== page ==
This week we are rebroadcasting our interview with Dr. Kyle Whyte originally aired in January of 2020. The United States has more miles of pipeline than any other country in the world.Pipeline construction is one of the many ways in which the U.S. continues terraforming the land in support of ongoing settler colonialism. On this episode of For The Wild, we are joined by Kyle Whyte to discuss this very issue in connection to the vast extractive energy network that surrounds the Great Lakes area. Kyle Whyte is Professor and Timnick Chair in the Humanities in the departments of Philosophy and Community Sustainability at Michigan State University.

 

Music by Cary Morin & Bonnie "Prince" Billy

 

Visit our website at forthewild.world for the full episode description,references, and action points

Dr. MAX LIBOIRON on Reorienting Within a World of Plastic [ENCORE] / 294

Dr. MAX LIBOIRON on Reorienting Within a World of Plastic [ENCORE] / 294

July 6, 2022

This week we are rebroadcasting our interview with Dr. Max Liboiron originally aired in January of 2020. Today, over 310 million tonnes of plastic are produced each year. The ubiquity of plastic cannot be ignored as it has become an inextricable part of our living systems, circulating and making home within our bodies, urban environments, marine life, and waterways. Expanding the dominant discourse on plastics, this episode features Dr. Max Liboiron, an Assistant Professor in Geography at Memorial University, where she directs the Civic Laboratory for Environmental Action Research (CLEAR). Together, Ayana and Dr. Max Liboiron explore the notion of plastic as kin, oil and petrochemical subsidies, the body burden of plasticizers, the historical construction of disposability, and more.

 

Music by Y La Bamba and Ani DiFranco.

 

Visit our website at forthewild.world for the full episode description,references, and action points

LINDA BLACK ELK on What Endures After Pandemic [ENCORE] / 293

LINDA BLACK ELK on What Endures After Pandemic [ENCORE] / 293

June 29, 2022

This week we are rebroadcasting our interview with Linda Black Elk originally aired in April of 2020. On this week’s episode, we speak to Linda Black Elk on traditional medicine, community wellness and systemic transformation amidst pandemic. Our conversation begins with hands-on measures we can take to boost our wellbeing and what honorable harvest looks like during times of panic. How can we deepen our actions so that they are no tjust a response to fear, but are rooted in the promise of collective wellbeing? In addition to these questions of right now, Ayana and Linda discuss what will be left in the wake of COVID-19, how will we tend to the wounds of disposability? What systems will endure? What must we dismantle and what will we grow?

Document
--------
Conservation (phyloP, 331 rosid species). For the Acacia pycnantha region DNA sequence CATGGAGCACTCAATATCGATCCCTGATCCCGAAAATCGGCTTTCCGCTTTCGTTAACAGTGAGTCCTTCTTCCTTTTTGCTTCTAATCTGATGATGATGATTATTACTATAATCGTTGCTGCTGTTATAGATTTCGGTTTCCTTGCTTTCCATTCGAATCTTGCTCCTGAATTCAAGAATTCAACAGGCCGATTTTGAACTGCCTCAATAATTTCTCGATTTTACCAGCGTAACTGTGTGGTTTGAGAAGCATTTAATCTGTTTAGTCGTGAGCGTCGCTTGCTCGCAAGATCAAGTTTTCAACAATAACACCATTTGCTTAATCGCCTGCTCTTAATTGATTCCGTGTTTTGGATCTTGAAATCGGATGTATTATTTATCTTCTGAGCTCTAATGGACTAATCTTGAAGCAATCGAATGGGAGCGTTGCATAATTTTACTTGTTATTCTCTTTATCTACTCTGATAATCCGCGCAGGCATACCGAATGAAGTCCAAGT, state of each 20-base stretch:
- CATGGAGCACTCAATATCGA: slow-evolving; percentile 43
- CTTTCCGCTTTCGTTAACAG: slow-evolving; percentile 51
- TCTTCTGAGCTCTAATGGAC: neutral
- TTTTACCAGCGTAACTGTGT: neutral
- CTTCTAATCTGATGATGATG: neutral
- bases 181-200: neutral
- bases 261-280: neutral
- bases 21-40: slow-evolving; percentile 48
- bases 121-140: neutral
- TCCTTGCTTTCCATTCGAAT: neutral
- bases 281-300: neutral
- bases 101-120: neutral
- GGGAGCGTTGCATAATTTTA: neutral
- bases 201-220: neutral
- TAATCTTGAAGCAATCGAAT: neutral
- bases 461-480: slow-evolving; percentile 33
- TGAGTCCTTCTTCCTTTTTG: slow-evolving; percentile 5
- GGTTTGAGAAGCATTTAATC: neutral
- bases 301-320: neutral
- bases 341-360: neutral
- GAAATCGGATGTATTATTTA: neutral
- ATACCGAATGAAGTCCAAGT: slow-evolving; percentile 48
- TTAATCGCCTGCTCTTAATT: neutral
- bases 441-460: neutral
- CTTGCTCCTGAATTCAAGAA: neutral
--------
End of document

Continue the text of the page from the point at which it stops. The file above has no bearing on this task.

Music by Matti Palonen & Chris Pureka.

Visit our website at forthewild.world for the full episode description, references, and action points

RICHIE RESEDA on Dismantling Patriarchy [ENCORE] / 292

RICHIE RESEDA on Dismantling Patriarchy [ENCORE] / 292

June 22, 2022

This week we are rebroadcasting our interview with Richie Reseda originally aired in August of 2019.

“The greatest purveyor of violence in the world today: my own government, I can not be silent.”–Dr. Martin Luther King Jr.

Those sentiments shared by Dr. King fifty years ago about wars abroad continue to ring true both domestically and globally. Today, we focus on our government’s perpetuation of domestic violence via prisons and jails, and the inherent relationship between patriarchy and mass incarceration with music and freedom producer, Richie Reseda.We must recognize that patriarchy does not have to be the foundation of our society, punishment does not mean justice, and everyone’s growth is severely limited under domination and power. So how do we encourage one another to step away from patriarchal notions and identities and step into relations rooted in responsibility and love? How is our so-called justice system enacting trauma on individuals and families?How do we confront these violent systems through organizing and policy change?Freed from prison in July of 2018, Richie Reseda is a feminist ally, community organizer, recording artist, and founder of the social-impact record label, QuestionCulture. Success Stories,the anti-patriarchy organization he started while incarcerated was chronicled in the CNN documentary “The Feminist on Cell Block Y.” He changesCalifornia prison policy with Initiate Justice, an organization he co-founded in prison.This week’s conversation between Richie and Ayana continues to examine how harmful patriarchy is to us all, why we must let go of our binary criminal/legal understandings, the geography of prisons, and meaningful and revolutionary organizing in prisons. As we explore another facet of our society’s mass violence problem, we are reminded of the dire need to abolish the carceral state and dismantle patriarchy for once and for all.

Music by Paul Cannon & Lake Mary

Visit our website at forthewild.world for the full episode description, references and action points.